So you only have to think like a roleplayer if you're roleplaying.


  1. Pretty much spot on, I think. And Morrowind does do it beautifully in comparison to Oblivion. (Though Shivering Isles I reckon does actually handle it pretty well again.)

    My only minor issue with ME2 in that respect was that you didn't have any hard choices (and genuinely complex choices) to make with your crew and the mission. There was a 'right' way of doing it that cut across the role-playing a little bit too much.

    You didn't get rewarded for doing things in a particular style. Not in the sense of 'goodies' and positives, but in the sense that it felt that there was only actually one viable and decidedly right choice.


    That is, upgrade the Normandy to the max, get everyone's loyalty. And it doesn't matter that you spend ages doing that, the Collectors will just patiently wait. So if your Shepard would be of the opinion that actually, damn your crew's personal feelings and unfinished business, the galaxy's about to burn and she and they are needed to fight the collectors RIGHT NOW.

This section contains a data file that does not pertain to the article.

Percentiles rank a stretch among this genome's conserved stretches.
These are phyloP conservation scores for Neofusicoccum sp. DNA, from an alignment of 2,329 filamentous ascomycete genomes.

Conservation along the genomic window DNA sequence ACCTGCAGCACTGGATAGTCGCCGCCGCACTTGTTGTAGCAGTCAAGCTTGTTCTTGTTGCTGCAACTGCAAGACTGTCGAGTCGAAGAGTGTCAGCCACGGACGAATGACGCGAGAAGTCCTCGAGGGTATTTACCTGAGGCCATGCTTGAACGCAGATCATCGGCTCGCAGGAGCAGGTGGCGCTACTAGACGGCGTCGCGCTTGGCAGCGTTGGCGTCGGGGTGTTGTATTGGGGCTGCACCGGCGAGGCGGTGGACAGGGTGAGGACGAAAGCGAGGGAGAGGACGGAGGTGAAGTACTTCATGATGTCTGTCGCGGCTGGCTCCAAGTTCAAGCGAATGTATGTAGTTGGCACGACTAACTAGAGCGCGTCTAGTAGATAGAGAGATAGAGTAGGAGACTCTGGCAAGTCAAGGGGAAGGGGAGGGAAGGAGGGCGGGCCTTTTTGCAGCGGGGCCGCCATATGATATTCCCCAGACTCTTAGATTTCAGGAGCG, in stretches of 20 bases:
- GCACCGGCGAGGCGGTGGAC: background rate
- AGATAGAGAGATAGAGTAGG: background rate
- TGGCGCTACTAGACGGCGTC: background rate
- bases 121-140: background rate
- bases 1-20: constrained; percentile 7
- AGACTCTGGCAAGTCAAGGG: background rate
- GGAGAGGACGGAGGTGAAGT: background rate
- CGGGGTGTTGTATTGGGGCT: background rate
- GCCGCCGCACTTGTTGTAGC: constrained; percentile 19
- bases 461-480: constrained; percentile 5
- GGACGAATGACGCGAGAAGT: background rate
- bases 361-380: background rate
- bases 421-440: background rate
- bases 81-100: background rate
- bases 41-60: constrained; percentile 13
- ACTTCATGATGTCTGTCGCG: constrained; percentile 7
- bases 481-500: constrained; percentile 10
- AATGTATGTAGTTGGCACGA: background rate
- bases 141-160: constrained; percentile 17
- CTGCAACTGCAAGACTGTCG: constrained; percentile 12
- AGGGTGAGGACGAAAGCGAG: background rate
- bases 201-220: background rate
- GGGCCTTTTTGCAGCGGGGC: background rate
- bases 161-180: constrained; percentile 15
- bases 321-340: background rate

I don't think in the end it affected my personal enjoyment of the game when I played it much at all, but in retrospect I feel uneasy with Bioware's continued over-reliance on this trope.

  2. Fallout: New Vegas is great for being able to bimble around. There's a main plot, but it's not urgent. You get benefits for playing in a large number of mutually-exclusive ways. You can wander around taking everything with you, or set up base somewhere and radiate out from that - though eventually you'll want to move base again. There are whole areas which you never *have* to see, but can if you want to. For that aspect of it, I'd say it's the best recent game.